This Beekeeper Had To Remove A Giant Honeycomb From Behind A House’s Brick Wall
These photos are unbelievable!
Bees are incredible insects capable of creating enormous honeycomb structures, which are made of impressive hexagonal beeswax cells. But as beautiful as honeycombs are, they are not always built in the ideal location.
Just ask The Bartlett Bee Whisperer. Based in Tennessee, the company provides honey bee services including bee removal and relocation in the West Tennessee, East Arkansas and North Mississippi area. It uses the rescued bees to repopulate empty hive boxes of local beekeepers who have suffered colony losses, according to their Facebook page.
David Glover of The Bartlett Bee Whisperer recently achieved quite a feat, after being called to assist a homeowner whose back brick wall was filled with bees. Glover proceeded to remove the bricks from the side of the home in order to get to the enormous honeycomb and the bees that occupied it.
Glover documented the journey to a bee-less home in a fascinating Facebook post on Sept. 29, which has since been shared over 116,000 times. A YouTube video of the entire process has been posted as well, garnering almost 329,000 views:
“Every once and awhile I get a call that makes me cringe,” Glover wrote in the Facebook post, continuing:
“Sometimes the bees are way up high, and sometimes it’s bricks. I prefer to be minimally invasive when removing honey bees from buildings. I don’t like taking out bricks. Will the mortar chip out, or will the bricks crumble? Will the combs be usable once the bricks are out of the way? As much as I dreaded removing the bricks, the final view of the hive was AWESOME!”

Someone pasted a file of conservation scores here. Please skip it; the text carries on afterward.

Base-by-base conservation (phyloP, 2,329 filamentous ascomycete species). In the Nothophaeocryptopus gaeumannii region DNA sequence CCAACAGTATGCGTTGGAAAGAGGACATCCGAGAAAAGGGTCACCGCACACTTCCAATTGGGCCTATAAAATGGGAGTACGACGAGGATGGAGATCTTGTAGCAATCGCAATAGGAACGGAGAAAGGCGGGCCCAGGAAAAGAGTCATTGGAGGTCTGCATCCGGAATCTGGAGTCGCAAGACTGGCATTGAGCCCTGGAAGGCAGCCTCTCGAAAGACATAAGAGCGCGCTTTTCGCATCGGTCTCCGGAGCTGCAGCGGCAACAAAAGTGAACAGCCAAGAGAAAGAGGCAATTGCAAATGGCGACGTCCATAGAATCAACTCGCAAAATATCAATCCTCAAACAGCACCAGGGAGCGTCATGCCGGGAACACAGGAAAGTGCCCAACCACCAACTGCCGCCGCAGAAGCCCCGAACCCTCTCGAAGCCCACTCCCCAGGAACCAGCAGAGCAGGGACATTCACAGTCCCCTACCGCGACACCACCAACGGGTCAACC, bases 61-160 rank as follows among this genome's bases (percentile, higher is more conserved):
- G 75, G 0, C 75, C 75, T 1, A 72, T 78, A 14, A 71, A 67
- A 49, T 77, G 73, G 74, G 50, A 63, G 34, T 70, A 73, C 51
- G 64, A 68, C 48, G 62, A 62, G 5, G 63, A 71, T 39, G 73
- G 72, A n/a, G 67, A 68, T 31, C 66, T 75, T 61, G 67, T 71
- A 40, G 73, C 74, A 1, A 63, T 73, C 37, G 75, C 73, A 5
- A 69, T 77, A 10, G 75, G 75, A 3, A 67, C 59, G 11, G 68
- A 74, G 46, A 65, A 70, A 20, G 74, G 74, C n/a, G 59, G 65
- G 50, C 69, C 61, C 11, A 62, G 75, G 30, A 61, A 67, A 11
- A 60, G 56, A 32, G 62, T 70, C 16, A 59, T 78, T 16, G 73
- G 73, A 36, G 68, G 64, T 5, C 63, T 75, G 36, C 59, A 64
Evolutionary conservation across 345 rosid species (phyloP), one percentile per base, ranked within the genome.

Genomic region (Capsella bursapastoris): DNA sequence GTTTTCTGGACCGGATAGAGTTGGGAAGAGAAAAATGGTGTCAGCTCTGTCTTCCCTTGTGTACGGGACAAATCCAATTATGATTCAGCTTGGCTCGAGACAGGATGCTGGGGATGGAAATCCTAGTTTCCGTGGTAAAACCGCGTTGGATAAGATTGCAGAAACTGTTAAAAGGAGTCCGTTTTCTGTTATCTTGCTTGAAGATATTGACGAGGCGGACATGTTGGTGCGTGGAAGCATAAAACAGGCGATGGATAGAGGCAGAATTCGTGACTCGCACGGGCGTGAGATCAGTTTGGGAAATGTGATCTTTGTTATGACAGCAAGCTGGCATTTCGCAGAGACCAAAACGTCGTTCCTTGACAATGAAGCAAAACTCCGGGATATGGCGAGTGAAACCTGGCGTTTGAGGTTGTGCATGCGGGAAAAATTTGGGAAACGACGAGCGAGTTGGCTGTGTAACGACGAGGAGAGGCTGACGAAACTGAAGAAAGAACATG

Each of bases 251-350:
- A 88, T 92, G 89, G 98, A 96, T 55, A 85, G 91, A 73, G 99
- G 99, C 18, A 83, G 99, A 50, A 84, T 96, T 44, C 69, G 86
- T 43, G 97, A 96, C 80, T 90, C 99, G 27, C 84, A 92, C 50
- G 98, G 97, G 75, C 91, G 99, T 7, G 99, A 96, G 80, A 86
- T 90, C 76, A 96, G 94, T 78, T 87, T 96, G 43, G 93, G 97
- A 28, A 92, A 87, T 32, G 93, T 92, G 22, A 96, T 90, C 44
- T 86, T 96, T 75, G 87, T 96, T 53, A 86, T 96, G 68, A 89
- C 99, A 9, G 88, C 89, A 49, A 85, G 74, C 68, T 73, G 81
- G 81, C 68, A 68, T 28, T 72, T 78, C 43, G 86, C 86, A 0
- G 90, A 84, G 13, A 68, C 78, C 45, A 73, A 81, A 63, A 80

The more bricks Glover removed, the more of the honeycomb was revealed:
You can see from his photos that the honeycomb was huge, larger in width than the window above it.
“With the exception of seven narrow honeycombs in the center top of the hive, this was two large flat combs,” explained Glover in the post.
He documented his endeavor to the delight of Facebook users who followed along and commented on his step-by-step process.
Finally — no bees in sight! However, the inner wall of the house did have some unsightly discoloration thanks to “thousands of dirty little feet.”
Wow, this was intense! This family is lucky that a professional was able to remove the combs and re-home the bees elsewhere.
Have you ever had a bee problem like this? How did you handle it?